This Day in Pop Culture for April 27

1986: Captain Midnight Attacks HBO

It was on this day in 1986 during a showing of the film The Falcon and the Snowman on HBO that John R. MacDougall jammed the pay channel’s satellite signal on Galaxy 1. Using the pseudonym “Captain Midnight”, the electrical engineer was able to interrupt the programming for about four and half minutes before being put to a stop. During this time, a SMPTE color bar slide was shown with these words printed on top of the image: “Good evening HBO from Captain Midnight. $12.95/Month? No way! [Showtime/Movie Channel beware!” At the time, some people called it “video terrorism” while others called it “electronic graffiti. MacDougall even became sort of a folk hero by others upset with the company’s charges.


1981: Xerox PARC Introduces the Computer Mouse

The concept of the computer mouse goes back to 1946 when Ralph Benjamin created the trackball for a post-World War II-era fire-control radar plotting system.  In 1964, Bill English and Douglas Engelbart built the first prototype calling it a “mouse” as its cord looked like a mouse’s tail. Xeorox PARC included its first mouse with its Xerox 8010 Star computer in 1981.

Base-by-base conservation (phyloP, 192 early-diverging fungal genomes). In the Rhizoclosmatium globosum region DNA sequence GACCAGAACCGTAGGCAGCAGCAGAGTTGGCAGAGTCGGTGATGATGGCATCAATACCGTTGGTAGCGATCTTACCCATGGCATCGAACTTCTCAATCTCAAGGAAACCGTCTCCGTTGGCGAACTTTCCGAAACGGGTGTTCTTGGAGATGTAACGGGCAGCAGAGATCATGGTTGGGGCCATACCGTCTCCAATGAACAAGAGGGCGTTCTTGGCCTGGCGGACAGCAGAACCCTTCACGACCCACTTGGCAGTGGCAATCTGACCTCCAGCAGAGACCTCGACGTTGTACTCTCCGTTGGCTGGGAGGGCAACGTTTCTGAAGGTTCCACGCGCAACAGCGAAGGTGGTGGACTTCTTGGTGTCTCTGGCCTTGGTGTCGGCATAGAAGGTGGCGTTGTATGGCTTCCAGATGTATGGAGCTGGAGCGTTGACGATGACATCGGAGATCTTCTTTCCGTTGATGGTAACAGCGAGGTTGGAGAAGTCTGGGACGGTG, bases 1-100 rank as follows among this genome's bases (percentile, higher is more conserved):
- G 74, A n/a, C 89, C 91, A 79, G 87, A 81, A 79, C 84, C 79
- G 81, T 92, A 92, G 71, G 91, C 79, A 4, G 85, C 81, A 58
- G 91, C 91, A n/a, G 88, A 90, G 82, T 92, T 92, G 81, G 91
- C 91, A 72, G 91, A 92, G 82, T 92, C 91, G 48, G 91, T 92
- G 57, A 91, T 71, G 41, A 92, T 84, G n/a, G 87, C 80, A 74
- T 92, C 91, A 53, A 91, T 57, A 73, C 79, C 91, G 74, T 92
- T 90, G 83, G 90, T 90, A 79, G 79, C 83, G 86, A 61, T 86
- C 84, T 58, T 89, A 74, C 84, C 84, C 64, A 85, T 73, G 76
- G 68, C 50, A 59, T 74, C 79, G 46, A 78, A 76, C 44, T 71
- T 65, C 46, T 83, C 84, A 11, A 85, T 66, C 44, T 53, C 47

1991: Baby Baby is #1

It was on this day and through May 10th of 1991 that Amy Grant’s song, “Baby Baby,” was the #1 hit pop song in America. Written by Grant and Keith Thomas, it was the first single released from her album, Heart in Motion. Grant became the first Christian pop singer to have a number one single in the U.S., although the song itself wouldn’t be considered a “Christian song” since it has no religious meaning to it. It is a simple love song, but Grant had trouble writing the lyrics, but after looking into her daughter Millie’s six week-old face, she had found the inspiration she needed. The music video of the song, which was directed by D.J. Webster, was up for nomination for “Best Female Video of 1991” by MTV. A remake of the song featuring Grant and Tori Kelly was released in 2016 for the song’s 25th anniversary.


  • 1822: Ulysses S. Grant (18th U.S. president)
  • 1922: Jack Klugman (actor)
  • 1926: Tim LaHaye (pastor)
  • 1927: Coretta Scott King (activist)
  • 1932: Casey Kasem (voiceover actor)
  • 1932: Chuck Knox (football coach)
  • 1945: August Wilson (playwright)
  • 1959: Sheena Easton (singer)
  • 1976: Sally Hawkins (actress)

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